The Nostalgia column with Margaret Watson

Margaret Watson.
Margaret Watson.

I THINK people who were born in the 1930s and 40s saw more changes in their growing up years than any other previous generation.

Last week John Croft wrote about his days as an electrician working for the YEB – a rapidly expanding business in the 1050s.

Our beloved first electric washer - the twin tub with spin dryer was to follow.

Our beloved first electric washer - the twin tub with spin dryer was to follow.

This week I thought I am showing photographs of how electricity changed our lives during those years, especially in the home.

How it transformed the lives of women who in those days did all the housework, washing and cooking in the home.

In the 1950s, vacuum cleaners replaced long brushes to clean carpets, electric washers replaced zinc tubs and possers, spin driers meant washing didn’t have to be hung all over the house to dry when it couldn’t be hung outside.

Fridges and freezers meant women had no longer to do the shopping every day because the fridge would keep food fresh.

An old fashioned way of doing things - but still better than the posser and giant rollers.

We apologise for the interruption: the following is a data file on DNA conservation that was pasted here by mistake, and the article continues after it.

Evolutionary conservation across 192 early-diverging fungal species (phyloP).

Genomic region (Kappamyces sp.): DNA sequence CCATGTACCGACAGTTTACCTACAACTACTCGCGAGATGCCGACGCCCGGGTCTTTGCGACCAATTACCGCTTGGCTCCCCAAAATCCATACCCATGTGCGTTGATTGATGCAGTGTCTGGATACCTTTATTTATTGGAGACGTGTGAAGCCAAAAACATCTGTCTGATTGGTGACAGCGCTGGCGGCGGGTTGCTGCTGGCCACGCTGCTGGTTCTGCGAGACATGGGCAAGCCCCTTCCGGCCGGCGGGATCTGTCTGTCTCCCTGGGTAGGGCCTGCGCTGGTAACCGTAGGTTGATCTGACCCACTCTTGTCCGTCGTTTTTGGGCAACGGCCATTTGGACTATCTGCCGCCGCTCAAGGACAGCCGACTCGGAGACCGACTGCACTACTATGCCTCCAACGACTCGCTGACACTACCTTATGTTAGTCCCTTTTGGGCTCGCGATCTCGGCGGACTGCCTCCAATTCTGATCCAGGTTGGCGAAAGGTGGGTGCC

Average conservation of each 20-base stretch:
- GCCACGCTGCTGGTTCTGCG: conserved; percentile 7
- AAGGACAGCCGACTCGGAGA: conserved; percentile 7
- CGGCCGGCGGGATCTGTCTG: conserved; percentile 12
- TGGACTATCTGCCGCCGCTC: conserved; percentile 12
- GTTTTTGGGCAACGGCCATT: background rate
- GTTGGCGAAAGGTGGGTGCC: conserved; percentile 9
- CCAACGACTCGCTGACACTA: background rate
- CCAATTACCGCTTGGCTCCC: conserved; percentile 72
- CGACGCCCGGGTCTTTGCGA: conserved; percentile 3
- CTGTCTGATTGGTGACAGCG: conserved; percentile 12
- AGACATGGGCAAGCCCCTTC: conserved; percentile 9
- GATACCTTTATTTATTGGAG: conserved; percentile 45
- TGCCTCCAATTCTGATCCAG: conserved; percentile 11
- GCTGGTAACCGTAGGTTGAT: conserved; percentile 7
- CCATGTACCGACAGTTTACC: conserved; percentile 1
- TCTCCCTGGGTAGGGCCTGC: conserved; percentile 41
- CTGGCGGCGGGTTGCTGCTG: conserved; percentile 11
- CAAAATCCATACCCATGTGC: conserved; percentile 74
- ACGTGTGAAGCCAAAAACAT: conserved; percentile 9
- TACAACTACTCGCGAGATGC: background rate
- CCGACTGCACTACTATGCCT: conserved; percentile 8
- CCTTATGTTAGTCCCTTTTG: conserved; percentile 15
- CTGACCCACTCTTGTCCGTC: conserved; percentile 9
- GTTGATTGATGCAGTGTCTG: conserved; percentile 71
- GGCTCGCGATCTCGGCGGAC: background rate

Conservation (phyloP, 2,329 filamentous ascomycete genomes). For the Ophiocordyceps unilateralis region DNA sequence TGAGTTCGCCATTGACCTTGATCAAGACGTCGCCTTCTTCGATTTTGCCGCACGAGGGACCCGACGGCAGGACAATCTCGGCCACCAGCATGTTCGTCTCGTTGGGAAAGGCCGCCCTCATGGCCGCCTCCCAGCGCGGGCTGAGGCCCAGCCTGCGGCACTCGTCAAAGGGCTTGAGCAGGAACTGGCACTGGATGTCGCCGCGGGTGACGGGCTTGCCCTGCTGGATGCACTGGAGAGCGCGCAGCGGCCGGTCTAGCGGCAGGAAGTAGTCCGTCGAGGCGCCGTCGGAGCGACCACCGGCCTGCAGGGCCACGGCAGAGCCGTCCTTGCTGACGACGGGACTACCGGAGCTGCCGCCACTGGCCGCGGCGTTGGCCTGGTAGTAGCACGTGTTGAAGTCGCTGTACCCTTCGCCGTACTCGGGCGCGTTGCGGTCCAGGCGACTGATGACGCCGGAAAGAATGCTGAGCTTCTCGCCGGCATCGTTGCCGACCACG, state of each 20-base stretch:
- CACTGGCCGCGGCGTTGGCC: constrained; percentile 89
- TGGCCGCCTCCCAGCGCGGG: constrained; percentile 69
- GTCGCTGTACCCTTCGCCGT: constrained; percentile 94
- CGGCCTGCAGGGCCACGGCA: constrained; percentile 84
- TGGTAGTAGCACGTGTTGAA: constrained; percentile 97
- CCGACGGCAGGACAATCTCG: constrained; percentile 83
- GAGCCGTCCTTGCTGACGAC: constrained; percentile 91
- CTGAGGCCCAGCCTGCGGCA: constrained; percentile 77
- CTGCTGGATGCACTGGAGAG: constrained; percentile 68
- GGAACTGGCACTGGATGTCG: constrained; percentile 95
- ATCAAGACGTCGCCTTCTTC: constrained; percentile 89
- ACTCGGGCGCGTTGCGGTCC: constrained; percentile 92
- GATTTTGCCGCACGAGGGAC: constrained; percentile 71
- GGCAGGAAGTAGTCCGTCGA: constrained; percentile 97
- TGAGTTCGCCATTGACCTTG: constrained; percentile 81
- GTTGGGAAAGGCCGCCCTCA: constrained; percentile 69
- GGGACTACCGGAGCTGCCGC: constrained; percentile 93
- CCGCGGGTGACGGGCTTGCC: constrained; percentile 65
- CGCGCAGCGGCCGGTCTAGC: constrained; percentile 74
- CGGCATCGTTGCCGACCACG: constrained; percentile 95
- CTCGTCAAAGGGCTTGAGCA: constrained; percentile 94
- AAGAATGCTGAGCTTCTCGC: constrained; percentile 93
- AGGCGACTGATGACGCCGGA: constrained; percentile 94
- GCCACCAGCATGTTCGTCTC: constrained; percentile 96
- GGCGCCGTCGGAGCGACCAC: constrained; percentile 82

An old fashioned way of doing things - but still better than the posser and giant rollers.

The electric iron meant we could dispense with the flat iron which was heated on the coal fire or gas ring.

But it was the electric washer more than any other invention which took the drudgery out of wash-day. No more boiling, scrubbing and winding the clothes through massive rollers.

No wonder we wore our clothes until they really did need washing, because there was only one washing day – Monday.

This week I am using pictures to send our minds spinning back to those supposedly “good old days” when women (definitely not men) looked after the home.

How we did the washing in the 19th century - a peggy tub. Note it takes three to do it.

How we did the washing in the 19th century - a peggy tub. Note it takes three to do it.

They say pictures speak a thousand words, and these certainly do, and after we’ve looked at them we will spend some time thinking about them.

A reader of my column said to me the other day: “At our age, we haven’t really much to look forward to have we? So, we look back. Keep up the good work.

“We can’t get enough.”

I certainly will, and I hope readers enjoy looking at photographs this week rather than the written word – for a change!

These photographs come from a book written over 60 years ago by Anthony Byers recording the history of electricity in the home.

I’m sure you all have memories of washing the old way in comparison with the new way. Let me know.

Email Tresham3@gmail.com with your memories of the area.